Last updated on August 1st, 2019
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Deadheading your hydrangeas is a process where you snip off any of the wilting hydrangea blossoms after they have bloomed or gone to seed. This is a good process to do regularly because it not only keeps your hydrangea looking beautiful but it helps to redirect any energy in the plant toward new plant growth rather than old, dying growth.
No matter what type of hydrangea you have, when you see the blossoms begin to wilt and turn brown you can start to deadhead. This process requires pruning secateurs or very sharp scissors.
It is recommended that you keep a hand rag soaked in denatured alcohol with you as you go about this process so that you can clean your tools as you go along that way you don’t contaminate any of the new growth areas as you go from hydrangea to hydrangea.
When you set about cutting off the heads of your flowers you want to lift them up as well as the nearby leaves and examine underneath. The reason for this is that with many hydrangeas the new growth will start to grow on the same stems and as you get further into the growing season the new growth will get closer to those old blooms. Gently snip off the blossom right above the top leaves on the stem so that your hydrangea has the opportunity to replace the same area with a new flower the coming season, or if you’re lucky the present season, see endless summer hydrangeas.
You can deadhead your hydrangea at almost any time of year. Whenever the flower starts to wilt you can clip it off so long as you only remove the blossom. You might not want to remove any dead or wilting blossoms at the start of winter because they can be advantageous as they protect new buds against frost and wind damage while they are still developing.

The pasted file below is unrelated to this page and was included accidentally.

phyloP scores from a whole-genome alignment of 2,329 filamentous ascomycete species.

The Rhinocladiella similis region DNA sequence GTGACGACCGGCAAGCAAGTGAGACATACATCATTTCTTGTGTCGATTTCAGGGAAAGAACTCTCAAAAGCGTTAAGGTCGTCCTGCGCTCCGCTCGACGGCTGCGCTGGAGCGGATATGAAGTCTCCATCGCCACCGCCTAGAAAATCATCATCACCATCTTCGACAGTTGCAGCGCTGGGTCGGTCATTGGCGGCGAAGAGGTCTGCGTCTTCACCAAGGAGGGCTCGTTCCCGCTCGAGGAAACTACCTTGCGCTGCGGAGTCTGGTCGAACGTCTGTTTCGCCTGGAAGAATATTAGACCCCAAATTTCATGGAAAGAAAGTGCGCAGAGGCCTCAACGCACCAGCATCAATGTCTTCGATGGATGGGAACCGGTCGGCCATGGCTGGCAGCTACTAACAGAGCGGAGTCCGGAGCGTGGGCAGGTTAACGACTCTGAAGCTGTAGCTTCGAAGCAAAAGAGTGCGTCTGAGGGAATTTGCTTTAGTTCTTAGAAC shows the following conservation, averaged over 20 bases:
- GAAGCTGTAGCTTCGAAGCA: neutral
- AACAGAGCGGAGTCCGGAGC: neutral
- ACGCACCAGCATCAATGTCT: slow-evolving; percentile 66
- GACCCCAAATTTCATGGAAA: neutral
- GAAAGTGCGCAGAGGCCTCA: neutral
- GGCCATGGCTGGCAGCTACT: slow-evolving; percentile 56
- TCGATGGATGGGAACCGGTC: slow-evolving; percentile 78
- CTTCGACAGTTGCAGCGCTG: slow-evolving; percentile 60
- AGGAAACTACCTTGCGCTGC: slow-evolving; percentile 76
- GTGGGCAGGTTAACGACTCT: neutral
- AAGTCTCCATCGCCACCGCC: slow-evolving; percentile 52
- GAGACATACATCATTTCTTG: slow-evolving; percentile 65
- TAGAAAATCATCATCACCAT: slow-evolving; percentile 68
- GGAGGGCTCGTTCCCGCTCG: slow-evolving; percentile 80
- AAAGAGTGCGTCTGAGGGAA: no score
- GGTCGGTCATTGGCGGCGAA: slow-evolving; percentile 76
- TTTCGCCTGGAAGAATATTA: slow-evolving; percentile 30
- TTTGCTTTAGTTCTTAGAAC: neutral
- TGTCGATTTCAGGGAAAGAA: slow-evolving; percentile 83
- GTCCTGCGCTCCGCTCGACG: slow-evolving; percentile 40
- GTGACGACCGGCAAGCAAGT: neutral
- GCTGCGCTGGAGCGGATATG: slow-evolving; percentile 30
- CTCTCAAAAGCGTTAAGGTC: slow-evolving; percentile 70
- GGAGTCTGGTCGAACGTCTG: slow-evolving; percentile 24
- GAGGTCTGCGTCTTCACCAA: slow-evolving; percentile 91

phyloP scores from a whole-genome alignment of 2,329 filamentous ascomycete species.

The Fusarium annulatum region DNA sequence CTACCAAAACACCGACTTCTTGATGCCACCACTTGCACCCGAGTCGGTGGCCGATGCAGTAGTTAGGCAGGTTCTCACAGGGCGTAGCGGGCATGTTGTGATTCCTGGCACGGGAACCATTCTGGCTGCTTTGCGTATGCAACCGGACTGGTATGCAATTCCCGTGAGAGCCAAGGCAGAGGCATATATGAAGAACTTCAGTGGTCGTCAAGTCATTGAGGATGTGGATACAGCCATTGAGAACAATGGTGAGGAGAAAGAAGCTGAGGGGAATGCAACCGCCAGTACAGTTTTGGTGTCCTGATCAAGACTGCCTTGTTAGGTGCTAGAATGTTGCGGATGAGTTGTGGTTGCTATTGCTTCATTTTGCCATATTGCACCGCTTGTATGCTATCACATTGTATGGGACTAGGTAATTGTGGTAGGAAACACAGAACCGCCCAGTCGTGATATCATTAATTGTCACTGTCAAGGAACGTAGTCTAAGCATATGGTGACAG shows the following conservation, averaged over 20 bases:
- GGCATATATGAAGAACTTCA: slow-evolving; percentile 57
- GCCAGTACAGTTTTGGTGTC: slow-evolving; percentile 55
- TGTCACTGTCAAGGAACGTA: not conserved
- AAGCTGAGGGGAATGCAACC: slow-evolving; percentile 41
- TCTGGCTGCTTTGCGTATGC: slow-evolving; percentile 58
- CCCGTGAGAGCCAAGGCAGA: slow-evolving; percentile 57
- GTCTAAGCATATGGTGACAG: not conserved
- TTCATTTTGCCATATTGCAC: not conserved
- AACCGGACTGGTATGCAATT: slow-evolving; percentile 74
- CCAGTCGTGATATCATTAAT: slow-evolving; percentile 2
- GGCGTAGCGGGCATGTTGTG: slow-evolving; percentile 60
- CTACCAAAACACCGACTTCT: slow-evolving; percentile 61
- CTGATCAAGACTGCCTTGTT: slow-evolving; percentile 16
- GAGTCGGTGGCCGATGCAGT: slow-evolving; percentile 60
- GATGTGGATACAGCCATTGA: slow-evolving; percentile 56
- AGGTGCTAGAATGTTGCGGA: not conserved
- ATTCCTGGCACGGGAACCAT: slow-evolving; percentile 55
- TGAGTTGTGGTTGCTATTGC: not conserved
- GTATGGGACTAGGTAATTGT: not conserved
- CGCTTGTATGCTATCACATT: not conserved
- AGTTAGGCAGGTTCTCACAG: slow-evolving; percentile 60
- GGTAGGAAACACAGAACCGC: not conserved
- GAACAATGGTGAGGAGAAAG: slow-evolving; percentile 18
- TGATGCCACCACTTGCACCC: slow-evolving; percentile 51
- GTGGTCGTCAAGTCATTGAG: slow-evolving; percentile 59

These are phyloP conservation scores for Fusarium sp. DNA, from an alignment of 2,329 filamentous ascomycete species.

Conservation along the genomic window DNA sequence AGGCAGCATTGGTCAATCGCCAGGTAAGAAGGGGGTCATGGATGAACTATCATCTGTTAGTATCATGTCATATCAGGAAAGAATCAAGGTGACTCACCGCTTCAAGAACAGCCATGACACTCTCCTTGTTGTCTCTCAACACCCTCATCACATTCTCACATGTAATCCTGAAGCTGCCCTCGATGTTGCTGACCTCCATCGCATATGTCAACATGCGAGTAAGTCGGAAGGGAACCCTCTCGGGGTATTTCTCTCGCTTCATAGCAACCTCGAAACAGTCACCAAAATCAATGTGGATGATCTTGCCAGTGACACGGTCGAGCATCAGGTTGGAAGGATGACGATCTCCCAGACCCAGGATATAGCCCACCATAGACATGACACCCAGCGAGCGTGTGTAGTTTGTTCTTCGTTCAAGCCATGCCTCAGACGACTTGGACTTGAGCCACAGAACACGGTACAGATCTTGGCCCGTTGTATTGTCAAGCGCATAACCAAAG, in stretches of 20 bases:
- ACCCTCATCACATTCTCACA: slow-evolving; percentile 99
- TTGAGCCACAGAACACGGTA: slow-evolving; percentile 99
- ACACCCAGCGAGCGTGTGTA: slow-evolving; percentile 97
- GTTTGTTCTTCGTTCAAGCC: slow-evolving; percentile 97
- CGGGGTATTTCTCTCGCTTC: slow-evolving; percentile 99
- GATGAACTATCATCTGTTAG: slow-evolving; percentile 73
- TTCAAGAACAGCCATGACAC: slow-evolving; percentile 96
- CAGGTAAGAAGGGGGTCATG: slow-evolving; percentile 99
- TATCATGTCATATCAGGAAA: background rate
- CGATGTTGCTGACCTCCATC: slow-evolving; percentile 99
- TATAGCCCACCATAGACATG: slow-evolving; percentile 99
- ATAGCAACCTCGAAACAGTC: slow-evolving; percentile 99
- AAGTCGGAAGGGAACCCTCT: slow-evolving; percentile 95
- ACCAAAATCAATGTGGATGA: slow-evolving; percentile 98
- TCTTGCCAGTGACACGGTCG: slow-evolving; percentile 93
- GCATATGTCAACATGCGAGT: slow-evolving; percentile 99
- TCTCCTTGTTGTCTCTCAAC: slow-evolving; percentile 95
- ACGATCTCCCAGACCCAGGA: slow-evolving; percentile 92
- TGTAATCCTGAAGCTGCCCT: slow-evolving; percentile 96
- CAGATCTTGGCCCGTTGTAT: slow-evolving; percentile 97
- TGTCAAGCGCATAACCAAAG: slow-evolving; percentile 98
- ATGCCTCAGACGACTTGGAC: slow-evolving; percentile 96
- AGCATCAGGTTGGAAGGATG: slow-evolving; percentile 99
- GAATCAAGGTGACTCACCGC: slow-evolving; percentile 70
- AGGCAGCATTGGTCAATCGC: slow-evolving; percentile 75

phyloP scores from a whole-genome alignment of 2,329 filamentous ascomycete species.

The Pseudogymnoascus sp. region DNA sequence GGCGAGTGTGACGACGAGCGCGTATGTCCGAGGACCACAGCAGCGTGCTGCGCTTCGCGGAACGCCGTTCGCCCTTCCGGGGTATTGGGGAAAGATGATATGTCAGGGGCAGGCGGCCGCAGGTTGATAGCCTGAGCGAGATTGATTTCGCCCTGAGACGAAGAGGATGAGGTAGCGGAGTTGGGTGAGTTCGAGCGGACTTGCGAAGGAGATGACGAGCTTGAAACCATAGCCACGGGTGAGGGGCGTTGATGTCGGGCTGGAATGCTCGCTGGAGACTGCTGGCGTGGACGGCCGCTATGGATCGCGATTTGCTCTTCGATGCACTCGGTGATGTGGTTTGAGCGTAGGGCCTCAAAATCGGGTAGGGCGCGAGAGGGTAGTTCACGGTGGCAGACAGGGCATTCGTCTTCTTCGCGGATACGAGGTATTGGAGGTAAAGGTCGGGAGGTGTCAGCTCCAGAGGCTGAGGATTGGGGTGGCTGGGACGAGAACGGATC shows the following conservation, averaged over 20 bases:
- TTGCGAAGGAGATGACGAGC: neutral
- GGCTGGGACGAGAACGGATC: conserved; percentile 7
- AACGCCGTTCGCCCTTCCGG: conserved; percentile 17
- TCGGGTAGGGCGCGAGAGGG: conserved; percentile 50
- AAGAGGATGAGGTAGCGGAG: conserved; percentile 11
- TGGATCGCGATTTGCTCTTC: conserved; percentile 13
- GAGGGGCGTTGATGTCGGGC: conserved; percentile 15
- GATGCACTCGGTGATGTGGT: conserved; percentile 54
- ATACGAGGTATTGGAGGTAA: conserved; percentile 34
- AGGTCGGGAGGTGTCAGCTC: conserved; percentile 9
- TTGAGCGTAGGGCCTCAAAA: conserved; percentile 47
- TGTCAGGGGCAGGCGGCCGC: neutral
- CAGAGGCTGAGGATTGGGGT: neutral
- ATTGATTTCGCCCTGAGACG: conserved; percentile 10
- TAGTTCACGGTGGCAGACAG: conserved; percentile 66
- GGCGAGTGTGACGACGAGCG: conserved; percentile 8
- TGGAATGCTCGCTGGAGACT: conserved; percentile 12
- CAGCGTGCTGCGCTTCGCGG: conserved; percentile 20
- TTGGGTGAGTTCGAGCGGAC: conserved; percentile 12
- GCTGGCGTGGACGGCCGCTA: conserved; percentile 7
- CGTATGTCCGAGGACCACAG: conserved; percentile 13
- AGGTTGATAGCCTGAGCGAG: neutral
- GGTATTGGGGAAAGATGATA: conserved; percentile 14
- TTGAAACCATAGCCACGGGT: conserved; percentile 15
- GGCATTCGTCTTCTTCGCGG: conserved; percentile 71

It is important to differentiate between deadheading and pruning. Deadheading only refers to the process of removing the wilted blossoms but anything beyond that is referred to as pruning and if you are going to prune your hydrangea you have to be much more careful about when you do it. Hydrangeas will be much healthier if you remove the old blossoms and if you remove any dead branches. So you can choose to prune back the dead branches depending on the type you have.
Some hydrangeas produce new growth on the healthiest newest would while others produce new growth on the wood from the season prior. Figure out which type you have before you start cutting off branches so that you don’t accidentally cut off branches with new growth on them. If you plan to prune you can always do it at the same time as deadheading just to make sure it’s completed simultaneously.
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